The Hanford Waste Treatment and Immobilization Plant or vit plant, located on the U.S. Department of Energy's Hanford site is a 65-acre complex. credit:
Updated February 15, 2013 5:26pm
RICHLAND, Wash. – A tank full of radioactive waste at the Hanford Nuclear Reservation in southeast Washington may be leaking. Friday the U.S. Department of Energy and its contractors say liquid levels in an underground radioactive waste tank are going down.
The single-hulled tank is called T-111. It’s located in central Hanford in a group of tanks called T-farm. The Department of Energy reports the rate of loss is about 150 to 300 gallons of liquid a year.
An Energy spokeswoman named Lori Gamache says the agency isn’t sure what’s causing the drop in levels, but a plan is being formed on what to do next.
“So we have equipment that’s in the tank that monitors the levels,” she explains. “And this week we went in and did some visual inspections and confirmed that the equipment was working correctly. And the equipment was showing there was a level decrease in this tank.”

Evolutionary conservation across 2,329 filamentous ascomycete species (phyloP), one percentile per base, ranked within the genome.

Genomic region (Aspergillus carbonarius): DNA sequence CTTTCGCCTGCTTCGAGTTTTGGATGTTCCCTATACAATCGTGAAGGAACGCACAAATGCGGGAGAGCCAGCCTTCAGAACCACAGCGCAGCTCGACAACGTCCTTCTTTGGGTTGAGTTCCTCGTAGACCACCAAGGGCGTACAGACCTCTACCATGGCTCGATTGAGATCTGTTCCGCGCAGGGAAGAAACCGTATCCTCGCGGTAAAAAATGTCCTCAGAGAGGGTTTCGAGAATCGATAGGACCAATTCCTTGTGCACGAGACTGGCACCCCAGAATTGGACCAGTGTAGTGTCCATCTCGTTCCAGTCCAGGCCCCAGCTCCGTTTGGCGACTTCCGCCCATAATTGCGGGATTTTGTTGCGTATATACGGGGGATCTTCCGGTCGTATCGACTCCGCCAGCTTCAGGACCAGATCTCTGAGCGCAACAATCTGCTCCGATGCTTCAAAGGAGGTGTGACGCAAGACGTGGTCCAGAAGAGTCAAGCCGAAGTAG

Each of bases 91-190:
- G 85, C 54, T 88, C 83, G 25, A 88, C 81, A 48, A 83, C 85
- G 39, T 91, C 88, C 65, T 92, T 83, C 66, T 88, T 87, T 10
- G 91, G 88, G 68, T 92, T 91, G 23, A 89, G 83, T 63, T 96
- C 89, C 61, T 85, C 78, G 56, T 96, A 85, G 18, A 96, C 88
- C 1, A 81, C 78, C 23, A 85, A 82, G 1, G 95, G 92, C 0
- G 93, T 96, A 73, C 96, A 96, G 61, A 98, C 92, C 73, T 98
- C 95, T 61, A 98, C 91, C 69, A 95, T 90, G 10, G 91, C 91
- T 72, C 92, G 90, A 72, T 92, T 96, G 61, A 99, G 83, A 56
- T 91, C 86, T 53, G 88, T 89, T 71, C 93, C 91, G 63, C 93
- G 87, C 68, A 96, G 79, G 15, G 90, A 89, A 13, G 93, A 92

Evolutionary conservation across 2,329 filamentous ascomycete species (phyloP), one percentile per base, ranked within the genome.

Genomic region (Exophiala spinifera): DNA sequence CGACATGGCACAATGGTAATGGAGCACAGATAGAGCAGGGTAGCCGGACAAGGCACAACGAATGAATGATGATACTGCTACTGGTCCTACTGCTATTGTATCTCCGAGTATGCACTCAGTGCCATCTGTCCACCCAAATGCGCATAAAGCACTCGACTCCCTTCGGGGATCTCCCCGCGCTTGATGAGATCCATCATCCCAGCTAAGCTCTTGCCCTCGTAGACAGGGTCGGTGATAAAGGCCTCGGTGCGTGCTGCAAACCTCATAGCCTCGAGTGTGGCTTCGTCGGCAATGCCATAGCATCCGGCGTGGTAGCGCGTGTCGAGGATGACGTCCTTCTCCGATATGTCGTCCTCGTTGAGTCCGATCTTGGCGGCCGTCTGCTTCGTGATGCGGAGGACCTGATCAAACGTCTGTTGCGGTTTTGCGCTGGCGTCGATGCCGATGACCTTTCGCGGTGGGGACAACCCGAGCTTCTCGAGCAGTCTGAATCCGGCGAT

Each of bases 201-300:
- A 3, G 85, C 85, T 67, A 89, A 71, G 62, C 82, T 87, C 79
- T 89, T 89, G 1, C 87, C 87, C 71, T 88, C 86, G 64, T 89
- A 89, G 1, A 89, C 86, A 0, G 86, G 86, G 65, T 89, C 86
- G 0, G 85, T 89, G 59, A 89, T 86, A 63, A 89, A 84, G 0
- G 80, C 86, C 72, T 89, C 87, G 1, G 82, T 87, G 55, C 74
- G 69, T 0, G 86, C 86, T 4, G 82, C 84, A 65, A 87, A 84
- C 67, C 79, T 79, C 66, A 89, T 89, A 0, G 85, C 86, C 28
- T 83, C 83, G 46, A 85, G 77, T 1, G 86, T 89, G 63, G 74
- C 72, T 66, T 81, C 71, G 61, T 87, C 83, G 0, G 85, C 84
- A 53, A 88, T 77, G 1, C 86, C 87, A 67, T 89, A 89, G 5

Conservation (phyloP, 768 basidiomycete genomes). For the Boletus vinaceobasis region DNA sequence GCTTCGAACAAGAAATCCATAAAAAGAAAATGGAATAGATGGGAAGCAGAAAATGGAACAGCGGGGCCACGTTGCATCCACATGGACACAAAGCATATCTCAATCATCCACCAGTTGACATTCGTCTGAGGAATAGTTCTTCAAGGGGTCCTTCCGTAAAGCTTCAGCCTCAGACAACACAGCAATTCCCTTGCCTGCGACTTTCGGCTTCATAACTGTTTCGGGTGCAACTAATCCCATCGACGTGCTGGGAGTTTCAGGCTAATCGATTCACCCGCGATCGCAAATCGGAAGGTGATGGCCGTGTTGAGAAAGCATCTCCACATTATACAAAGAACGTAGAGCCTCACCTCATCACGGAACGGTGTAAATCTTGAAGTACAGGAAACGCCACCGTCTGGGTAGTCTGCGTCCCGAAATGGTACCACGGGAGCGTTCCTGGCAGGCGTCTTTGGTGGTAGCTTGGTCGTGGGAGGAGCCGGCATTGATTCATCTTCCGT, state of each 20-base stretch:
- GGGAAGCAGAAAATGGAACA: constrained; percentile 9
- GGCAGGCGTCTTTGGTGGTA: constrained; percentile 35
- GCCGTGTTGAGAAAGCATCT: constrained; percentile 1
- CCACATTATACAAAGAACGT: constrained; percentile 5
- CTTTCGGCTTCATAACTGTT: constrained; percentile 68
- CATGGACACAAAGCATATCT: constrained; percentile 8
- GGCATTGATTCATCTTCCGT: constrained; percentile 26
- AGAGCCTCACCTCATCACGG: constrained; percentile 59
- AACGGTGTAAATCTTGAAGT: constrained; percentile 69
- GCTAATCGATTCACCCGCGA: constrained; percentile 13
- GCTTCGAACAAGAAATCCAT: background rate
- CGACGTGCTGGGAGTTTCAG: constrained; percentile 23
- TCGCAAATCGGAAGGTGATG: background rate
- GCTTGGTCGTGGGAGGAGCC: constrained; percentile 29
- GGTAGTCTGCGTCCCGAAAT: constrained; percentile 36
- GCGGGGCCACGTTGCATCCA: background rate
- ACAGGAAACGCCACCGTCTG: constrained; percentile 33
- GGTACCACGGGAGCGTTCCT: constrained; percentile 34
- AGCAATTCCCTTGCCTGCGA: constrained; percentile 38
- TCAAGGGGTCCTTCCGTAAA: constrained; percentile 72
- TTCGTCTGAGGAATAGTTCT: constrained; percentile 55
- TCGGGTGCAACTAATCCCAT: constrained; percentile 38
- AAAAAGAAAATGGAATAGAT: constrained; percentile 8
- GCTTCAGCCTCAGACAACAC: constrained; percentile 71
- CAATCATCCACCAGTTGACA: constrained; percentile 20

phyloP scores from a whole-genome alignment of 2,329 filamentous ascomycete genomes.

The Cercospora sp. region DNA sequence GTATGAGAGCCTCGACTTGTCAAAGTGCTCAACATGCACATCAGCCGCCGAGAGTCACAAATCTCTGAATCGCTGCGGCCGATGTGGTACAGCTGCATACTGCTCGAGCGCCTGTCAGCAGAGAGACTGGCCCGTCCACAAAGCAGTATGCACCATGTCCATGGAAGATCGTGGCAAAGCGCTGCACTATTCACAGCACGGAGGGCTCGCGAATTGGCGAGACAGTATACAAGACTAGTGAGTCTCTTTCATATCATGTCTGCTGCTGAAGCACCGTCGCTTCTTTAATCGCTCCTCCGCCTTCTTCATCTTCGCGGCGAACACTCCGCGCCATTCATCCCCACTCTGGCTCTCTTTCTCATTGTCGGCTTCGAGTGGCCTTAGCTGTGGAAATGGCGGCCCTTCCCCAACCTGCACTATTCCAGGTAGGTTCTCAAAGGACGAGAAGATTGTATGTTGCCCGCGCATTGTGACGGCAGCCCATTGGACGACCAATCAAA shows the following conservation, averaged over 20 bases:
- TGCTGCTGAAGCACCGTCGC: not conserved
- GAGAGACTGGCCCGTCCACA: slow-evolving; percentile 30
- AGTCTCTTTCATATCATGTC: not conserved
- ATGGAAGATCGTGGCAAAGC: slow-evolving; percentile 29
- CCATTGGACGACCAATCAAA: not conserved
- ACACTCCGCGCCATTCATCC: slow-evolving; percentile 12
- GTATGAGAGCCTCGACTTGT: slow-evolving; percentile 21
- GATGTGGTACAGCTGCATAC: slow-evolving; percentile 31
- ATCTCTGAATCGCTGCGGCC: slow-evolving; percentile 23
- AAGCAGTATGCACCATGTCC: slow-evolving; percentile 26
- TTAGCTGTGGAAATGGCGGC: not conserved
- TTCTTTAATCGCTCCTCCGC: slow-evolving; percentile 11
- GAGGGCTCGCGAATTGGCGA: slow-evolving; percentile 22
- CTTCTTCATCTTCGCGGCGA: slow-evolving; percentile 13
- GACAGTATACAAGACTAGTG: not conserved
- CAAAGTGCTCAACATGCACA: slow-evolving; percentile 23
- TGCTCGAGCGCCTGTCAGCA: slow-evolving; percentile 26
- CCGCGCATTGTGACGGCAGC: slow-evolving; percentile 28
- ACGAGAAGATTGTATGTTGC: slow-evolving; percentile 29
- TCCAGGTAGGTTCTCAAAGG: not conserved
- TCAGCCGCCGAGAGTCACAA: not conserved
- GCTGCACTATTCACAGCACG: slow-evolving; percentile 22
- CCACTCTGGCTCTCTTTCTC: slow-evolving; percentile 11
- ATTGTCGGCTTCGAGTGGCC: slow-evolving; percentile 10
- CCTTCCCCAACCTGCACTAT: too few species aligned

In a press conference this afternoon, Washington Gov. Jay Inslee called the news “very disturbing.”
Tank T-111 is a 530,000-gallon capacity underground storage tank that was put into service in 1945. The tank currently contains approximately 447,000 gallons of radioactive sludge.
There are 177 aging underground tanks at Hanford. That’s the leftovers from producing plutonium during WWII and the Cold War.
This report originally appeared at Northwest News Network.